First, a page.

In November 2018 researchers from Australia published their review of the medical scientific literature to assess the effect of omega-3 long chain polyunsaturated fatty acids, either as a supplement or dietary addition, taken during pregnancy on maternal, perinatal, and neonatal outcomes. A total of 70 studies, involving 19,927 women at low, mixed or high risk of poor pregnancy outcomes, were included in the review. The overall risk of bias was mixed and it was noted that nearly half the studies included women who had an increased/high risk for adverse maternal and birth outcomes. Research showed there was high quality evidence which revealed that both preterm birth (before 37 weeks) and early preterm birth (before 34 weeks) was reduced in women who received omega-3 long chain polyunsaturated fatty acids when compared to those who received no omega-3. There was however moderate quality evidence that taking omega-3 slightly increased the risk of giving birth after 42 weeks. When perinatal and neonatal outcomes were analysed there was moderate quality evidence that taking omega-3 possibly reduced the risk of perinatal death and possibly fewer neonatal care admissions. There was also high quality evidence showing a reduced risk of low birthweight babies but moderate quality evidence for a possible small increase in large-for-gestational age babies. Moderate quality evidence showing little or no difference in small-for-gestational age or intrauterine growth restriction was also seen. For maternal outcomes, there was insufficient evidence to determine the effects of omega-3 on induction post-term, maternal serious adverse events, maternal admission to intensive care or postnatal depression. There was however moderate quality evidence showing that the average gestational length was greater in women who received omega-3 and low quality evidence that pre-eclampsia may possibly be reduced with omega-3. For child/adult outcomes, there was low-quality to very low-quality evidence that antenatal omega-3 supplementation had little or no effect on cognition, IQ, vision, other neurodevelopment and growth outcomes, language and behaviour when compared to no omega-3. Omega-3 also had little effect on BMI when the child was aged 19 years. No information on the development of diabetes in the children of study individuals was available.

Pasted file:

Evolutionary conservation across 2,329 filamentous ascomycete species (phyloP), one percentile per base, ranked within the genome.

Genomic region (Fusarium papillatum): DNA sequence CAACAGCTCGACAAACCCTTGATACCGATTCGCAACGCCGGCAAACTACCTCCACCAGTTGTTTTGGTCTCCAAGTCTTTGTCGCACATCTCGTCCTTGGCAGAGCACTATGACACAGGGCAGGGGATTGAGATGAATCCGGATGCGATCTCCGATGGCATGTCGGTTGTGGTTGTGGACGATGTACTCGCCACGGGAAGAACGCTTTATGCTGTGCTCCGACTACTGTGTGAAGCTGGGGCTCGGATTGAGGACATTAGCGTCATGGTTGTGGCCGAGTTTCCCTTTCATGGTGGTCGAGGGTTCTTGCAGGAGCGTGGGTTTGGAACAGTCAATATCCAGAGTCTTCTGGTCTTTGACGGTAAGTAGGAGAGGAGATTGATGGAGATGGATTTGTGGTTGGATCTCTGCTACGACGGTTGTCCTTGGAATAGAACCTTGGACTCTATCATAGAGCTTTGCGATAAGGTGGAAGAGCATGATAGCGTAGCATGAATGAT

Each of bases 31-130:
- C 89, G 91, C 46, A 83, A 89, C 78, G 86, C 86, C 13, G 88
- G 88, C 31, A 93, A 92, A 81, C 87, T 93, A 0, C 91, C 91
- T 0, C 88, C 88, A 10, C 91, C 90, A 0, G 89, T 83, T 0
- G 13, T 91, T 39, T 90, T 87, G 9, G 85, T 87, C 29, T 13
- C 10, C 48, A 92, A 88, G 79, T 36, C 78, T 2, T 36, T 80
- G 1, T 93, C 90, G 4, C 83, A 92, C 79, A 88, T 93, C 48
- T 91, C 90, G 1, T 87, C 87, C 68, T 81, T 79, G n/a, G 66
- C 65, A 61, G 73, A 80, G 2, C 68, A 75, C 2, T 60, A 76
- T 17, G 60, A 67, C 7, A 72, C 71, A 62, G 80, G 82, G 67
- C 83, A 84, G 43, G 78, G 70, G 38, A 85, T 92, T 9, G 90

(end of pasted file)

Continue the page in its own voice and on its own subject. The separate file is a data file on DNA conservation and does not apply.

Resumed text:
Middleton P et al. Omega-3 fatty acid addition during pregnancy. Cochrane Database Syst Rev. 2018 Nov 15;11:CD003402.